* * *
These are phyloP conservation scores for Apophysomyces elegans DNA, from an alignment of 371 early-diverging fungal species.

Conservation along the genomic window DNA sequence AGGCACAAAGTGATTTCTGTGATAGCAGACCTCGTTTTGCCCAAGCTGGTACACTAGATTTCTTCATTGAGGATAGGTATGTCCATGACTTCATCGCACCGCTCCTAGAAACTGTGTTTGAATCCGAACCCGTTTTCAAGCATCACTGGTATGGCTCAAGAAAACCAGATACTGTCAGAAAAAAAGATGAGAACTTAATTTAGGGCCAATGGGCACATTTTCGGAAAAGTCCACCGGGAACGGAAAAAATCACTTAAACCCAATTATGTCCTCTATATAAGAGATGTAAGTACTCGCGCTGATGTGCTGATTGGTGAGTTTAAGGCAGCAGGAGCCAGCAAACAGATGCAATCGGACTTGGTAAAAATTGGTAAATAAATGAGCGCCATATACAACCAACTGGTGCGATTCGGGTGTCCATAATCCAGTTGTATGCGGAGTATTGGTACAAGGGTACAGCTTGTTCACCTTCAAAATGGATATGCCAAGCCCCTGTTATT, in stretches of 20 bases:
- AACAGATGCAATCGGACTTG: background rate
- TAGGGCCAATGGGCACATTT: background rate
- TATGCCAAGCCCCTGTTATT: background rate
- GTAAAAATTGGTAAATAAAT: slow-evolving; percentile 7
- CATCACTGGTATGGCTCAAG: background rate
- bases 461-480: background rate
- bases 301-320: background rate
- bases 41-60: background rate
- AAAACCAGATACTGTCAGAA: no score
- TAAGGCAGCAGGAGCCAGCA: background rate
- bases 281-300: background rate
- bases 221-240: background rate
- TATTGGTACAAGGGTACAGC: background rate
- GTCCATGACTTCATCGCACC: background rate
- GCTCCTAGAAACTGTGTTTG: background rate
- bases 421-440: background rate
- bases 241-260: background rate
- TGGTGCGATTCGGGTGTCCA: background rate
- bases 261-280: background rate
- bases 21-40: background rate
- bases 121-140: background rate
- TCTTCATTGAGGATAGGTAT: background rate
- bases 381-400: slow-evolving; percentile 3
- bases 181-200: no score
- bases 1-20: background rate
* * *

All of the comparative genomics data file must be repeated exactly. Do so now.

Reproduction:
These are phyloP conservation scores for Apophysomyces elegans DNA, from an alignment of 371 early-diverging fungal species.

Conservation along the genomic window DNA sequence AGGCACAAAGTGATTTCTGTGATAGCAGACCTCGTTTTGCCCAAGCTGGTACACTAGATTTCTTCATTGAGGATAGGTATGTCCATGACTTCATCGCACCGCTCCTAGAAACTGTGTTTGAATCCGAACCCGTTTTCAAGCATCACTGGTATGGCTCAAGAAAACCAGATACTGTCAGAAAAAAAGATGAGAACTTAATTTAGGGCCAATGGGCACATTTTCGGAAAAGTCCACCGGGAACGGAAAAAATCACTTAAACCCAATTATGTCCTCTATATAAGAGATGTAAGTACTCGCGCTGATGTGCTGATTGGTGAGTTTAAGGCAGCAGGAGCCAGCAAACAGATGCAATCGGACTTGGTAAAAATTGGTAAATAAATGAGCGCCATATACAACCAACTGGTGCGATTCGGGTGTCCATAATCCAGTTGTATGCGGAGTATTGGTACAAGGGTACAGCTTGTTCACCTTCAAAATGGATATGCCAAGCCCCTGTTATT, in stretches of 20 bases:
- AACAGATGCAATCGGACTTG: background rate
- TAGGGCCAATGGGCACATTT: background rate
- TATGCCAAGCCCCTGTTATT: background rate
- GTAAAAATTGGTAAATAAAT: slow-evolving; percentile 7
- CATCACTGGTATGGCTCAAG: background rate
- bases 461-480: background rate
- bases 301-320: background rate
- bases 41-60: background rate
- AAAACCAGATACTGTCAGAA: no score
- TAAGGCAGCAGGAGCCAGCA: background rate
- bases 281-300: background rate
- bases 221-240: background rate
- TATTGGTACAAGGGTACAGC: background rate
- GTCCATGACTTCATCGCACC: background rate
- GCTCCTAGAAACTGTGTTTG: background rate
- bases 421-440: background rate
- bases 241-260: background rate
- TGGTGCGATTCGGGTGTCCA: background rate
- bases 261-280: background rate
- bases 21-40: background rate
- bases 121-140: background rate
- TCTTCATTGAGGATAGGTAT: background rate
- bases 381-400: slow-evolving; percentile 3
- bases 181-200: no score
- bases 1-20: background rate